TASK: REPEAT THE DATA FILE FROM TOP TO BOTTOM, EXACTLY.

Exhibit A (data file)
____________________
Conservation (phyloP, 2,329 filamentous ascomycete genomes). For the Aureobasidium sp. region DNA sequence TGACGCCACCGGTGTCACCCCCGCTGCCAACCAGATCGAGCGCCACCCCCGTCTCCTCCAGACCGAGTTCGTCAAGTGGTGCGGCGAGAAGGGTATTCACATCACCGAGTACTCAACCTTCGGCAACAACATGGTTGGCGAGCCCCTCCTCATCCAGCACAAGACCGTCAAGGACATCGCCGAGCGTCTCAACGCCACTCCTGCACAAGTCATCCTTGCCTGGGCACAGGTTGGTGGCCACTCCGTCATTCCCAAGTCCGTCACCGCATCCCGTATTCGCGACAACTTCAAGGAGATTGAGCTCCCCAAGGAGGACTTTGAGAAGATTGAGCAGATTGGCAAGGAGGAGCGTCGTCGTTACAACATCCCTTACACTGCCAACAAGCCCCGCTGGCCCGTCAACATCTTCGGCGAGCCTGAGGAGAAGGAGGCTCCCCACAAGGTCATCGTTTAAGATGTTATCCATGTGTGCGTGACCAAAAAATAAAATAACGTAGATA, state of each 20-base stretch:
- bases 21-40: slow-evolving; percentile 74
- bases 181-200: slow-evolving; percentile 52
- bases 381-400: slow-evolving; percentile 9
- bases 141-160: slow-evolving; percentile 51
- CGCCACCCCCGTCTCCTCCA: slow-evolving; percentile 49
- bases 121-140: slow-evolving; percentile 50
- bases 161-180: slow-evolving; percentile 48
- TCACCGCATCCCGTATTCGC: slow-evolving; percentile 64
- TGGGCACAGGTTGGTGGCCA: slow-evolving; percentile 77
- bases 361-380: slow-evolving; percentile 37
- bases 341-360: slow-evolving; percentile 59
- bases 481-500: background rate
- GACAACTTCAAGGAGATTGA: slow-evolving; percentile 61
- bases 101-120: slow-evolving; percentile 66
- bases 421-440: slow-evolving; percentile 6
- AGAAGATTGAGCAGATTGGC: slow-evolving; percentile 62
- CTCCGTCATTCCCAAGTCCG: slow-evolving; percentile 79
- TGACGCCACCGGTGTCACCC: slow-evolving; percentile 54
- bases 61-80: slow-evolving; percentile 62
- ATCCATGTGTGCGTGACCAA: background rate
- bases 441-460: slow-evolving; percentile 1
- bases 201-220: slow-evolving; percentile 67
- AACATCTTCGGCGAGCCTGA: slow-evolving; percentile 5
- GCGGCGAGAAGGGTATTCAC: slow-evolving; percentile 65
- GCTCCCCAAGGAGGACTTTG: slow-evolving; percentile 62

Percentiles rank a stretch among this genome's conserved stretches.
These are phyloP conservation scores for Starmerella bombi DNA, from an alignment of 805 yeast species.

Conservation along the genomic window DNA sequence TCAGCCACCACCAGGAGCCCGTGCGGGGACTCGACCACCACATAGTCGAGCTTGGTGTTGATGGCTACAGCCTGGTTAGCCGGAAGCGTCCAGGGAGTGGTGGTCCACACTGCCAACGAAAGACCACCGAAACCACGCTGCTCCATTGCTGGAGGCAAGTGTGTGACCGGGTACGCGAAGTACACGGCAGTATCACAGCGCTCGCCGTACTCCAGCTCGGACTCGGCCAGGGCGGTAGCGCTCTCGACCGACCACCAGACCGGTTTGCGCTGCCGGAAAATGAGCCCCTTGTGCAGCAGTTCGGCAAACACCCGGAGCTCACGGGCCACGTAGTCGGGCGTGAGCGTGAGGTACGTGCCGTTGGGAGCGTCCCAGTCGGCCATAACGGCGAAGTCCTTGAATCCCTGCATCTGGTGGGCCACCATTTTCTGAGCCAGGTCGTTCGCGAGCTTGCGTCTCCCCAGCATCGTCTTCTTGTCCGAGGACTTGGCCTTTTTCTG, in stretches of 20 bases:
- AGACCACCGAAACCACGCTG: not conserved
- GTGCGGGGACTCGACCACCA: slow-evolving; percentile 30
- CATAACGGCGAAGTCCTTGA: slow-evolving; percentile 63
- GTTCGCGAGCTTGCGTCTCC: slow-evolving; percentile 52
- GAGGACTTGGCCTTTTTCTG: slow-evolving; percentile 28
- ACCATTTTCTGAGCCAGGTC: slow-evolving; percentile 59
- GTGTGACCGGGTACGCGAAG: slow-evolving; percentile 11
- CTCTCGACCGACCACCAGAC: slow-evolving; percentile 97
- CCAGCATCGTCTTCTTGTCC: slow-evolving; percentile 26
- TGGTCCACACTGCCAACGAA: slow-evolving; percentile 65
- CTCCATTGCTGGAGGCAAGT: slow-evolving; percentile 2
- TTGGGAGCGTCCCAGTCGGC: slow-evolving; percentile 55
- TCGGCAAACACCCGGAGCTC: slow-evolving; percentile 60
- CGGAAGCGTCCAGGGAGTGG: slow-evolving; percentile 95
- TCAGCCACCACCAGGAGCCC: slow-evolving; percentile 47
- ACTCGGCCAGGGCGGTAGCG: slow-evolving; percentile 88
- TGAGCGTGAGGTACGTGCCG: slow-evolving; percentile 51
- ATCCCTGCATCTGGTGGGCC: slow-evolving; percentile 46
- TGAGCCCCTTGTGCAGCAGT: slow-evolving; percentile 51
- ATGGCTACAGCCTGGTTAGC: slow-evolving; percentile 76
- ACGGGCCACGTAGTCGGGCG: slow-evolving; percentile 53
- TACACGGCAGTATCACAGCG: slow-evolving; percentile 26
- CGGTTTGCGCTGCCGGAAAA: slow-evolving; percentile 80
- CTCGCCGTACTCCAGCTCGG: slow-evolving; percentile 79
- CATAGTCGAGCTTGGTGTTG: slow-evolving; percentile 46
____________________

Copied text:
Conservation (phyloP, 2,329 filamentous ascomycete genomes). For the Aureobasidium sp. region DNA sequence TGACGCCACCGGTGTCACCCCCGCTGCCAACCAGATCGAGCGCCACCCCCGTCTCCTCCAGACCGAGTTCGTCAAGTGGTGCGGCGAGAAGGGTATTCACATCACCGAGTACTCAACCTTCGGCAACAACATGGTTGGCGAGCCCCTCCTCATCCAGCACAAGACCGTCAAGGACATCGCCGAGCGTCTCAACGCCACTCCTGCACAAGTCATCCTTGCCTGGGCACAGGTTGGTGGCCACTCCGTCATTCCCAAGTCCGTCACCGCATCCCGTATTCGCGACAACTTCAAGGAGATTGAGCTCCCCAAGGAGGACTTTGAGAAGATTGAGCAGATTGGCAAGGAGGAGCGTCGTCGTTACAACATCCCTTACACTGCCAACAAGCCCCGCTGGCCCGTCAACATCTTCGGCGAGCCTGAGGAGAAGGAGGCTCCCCACAAGGTCATCGTTTAAGATGTTATCCATGTGTGCGTGACCAAAAAATAAAATAACGTAGATA, state of each 20-base stretch:
- bases 21-40: slow-evolving; percentile 74
- bases 181-200: slow-evolving; percentile 52
- bases 381-400: slow-evolving; percentile 9
- bases 141-160: slow-evolving; percentile 51
- CGCCACCCCCGTCTCCTCCA: slow-evolving; percentile 49
- bases 121-140: slow-evolving; percentile 50
- bases 161-180: slow-evolving; percentile 48
- TCACCGCATCCCGTATTCGC: slow-evolving; percentile 64
- TGGGCACAGGTTGGTGGCCA: slow-evolving; percentile 77
- bases 361-380: slow-evolving; percentile 37
- bases 341-360: slow-evolving; percentile 59
- bases 481-500: background rate
- GACAACTTCAAGGAGATTGA: slow-evolving; percentile 61
- bases 101-120: slow-evolving; percentile 66
- bases 421-440: slow-evolving; percentile 6
- AGAAGATTGAGCAGATTGGC: slow-evolving; percentile 62
- CTCCGTCATTCCCAAGTCCG: slow-evolving; percentile 79
- TGACGCCACCGGTGTCACCC: slow-evolving; percentile 54
- bases 61-80: slow-evolving; percentile 62
- ATCCATGTGTGCGTGACCAA: background rate
- bases 441-460: slow-evolving; percentile 1
- bases 201-220: slow-evolving; percentile 67
- AACATCTTCGGCGAGCCTGA: slow-evolving; percentile 5
- GCGGCGAGAAGGGTATTCAC: slow-evolving; percentile 65
- GCTCCCCAAGGAGGACTTTG: slow-evolving; percentile 62

Percentiles rank a stretch among this genome's conserved stretches.
These are phyloP conservation scores for Starmerella bombi DNA, from an alignment of 805 yeast species.

Conservation along the genomic window DNA sequence TCAGCCACCACCAGGAGCCCGTGCGGGGACTCGACCACCACATAGTCGAGCTTGGTGTTGATGGCTACAGCCTGGTTAGCCGGAAGCGTCCAGGGAGTGGTGGTCCACACTGCCAACGAAAGACCACCGAAACCACGCTGCTCCATTGCTGGAGGCAAGTGTGTGACCGGGTACGCGAAGTACACGGCAGTATCACAGCGCTCGCCGTACTCCAGCTCGGACTCGGCCAGGGCGGTAGCGCTCTCGACCGACCACCAGACCGGTTTGCGCTGCCGGAAAATGAGCCCCTTGTGCAGCAGTTCGGCAAACACCCGGAGCTCACGGGCCACGTAGTCGGGCGTGAGCGTGAGGTACGTGCCGTTGGGAGCGTCCCAGTCGGCCATAACGGCGAAGTCCTTGAATCCCTGCATCTGGTGGGCCACCATTTTCTGAGCCAGGTCGTTCGCGAGCTTGCGTCTCCCCAGCATCGTCTTCTTGTCCGAGGACTTGGCCTTTTTCTG, in stretches of 20 bases:
- AGACCACCGAAACCACGCTG: not conserved
- GTGCGGGGACTCGACCACCA: slow-evolving; percentile 30
- CATAACGGCGAAGTCCTTGA: slow-evolving; percentile 63
- GTTCGCGAGCTTGCGTCTCC: slow-evolving; percentile 52
- GAGGACTTGGCCTTTTTCTG: slow-evolving; percentile 28
- ACCATTTTCTGAGCCAGGTC: slow-evolving; percentile 59
- GTGTGACCGGGTACGCGAAG: slow-evolving; percentile 11
- CTCTCGACCGACCACCAGAC: slow-evolving; percentile 97
- CCAGCATCGTCTTCTTGTCC: slow-evolving; percentile 26
- TGGTCCACACTGCCAACGAA: slow-evolving; percentile 65
- CTCCATTGCTGGAGGCAAGT: slow-evolving; percentile 2
- TTGGGAGCGTCCCAGTCGGC: slow-evolving; percentile 55
- TCGGCAAACACCCGGAGCTC: slow-evolving; percentile 60
- CGGAAGCGTCCAGGGAGTGG: slow-evolving; percentile 95
- TCAGCCACCACCAGGAGCCC: slow-evolving; percentile 47
- ACTCGGCCAGGGCGGTAGCG: slow-evolving; percentile 88
- TGAGCGTGAGGTACGTGCCG: slow-evolving; percentile 51
- ATCCCTGCATCTGGTGGGCC: slow-evolving; percentile 46
- TGAGCCCCTTGTGCAGCAGT: slow-evolving; percentile 51
- ATGGCTACAGCCTGGTTAGC: slow-evolving; percentile 76
- ACGGGCCACGTAGTCGGGCG: slow-evolving; percentile 53
- TACACGGCAGTATCACAGCG: slow-evolving; percentile 26
- CGGTTTGCGCTGCCGGAAAA: slow-evolving; percentile 80
- CTCGCCGTACTCCAGCTCGG: slow-evolving; percentile 79
- CATAGTCGAGCTTGGTGTTG: slow-evolving; percentile 46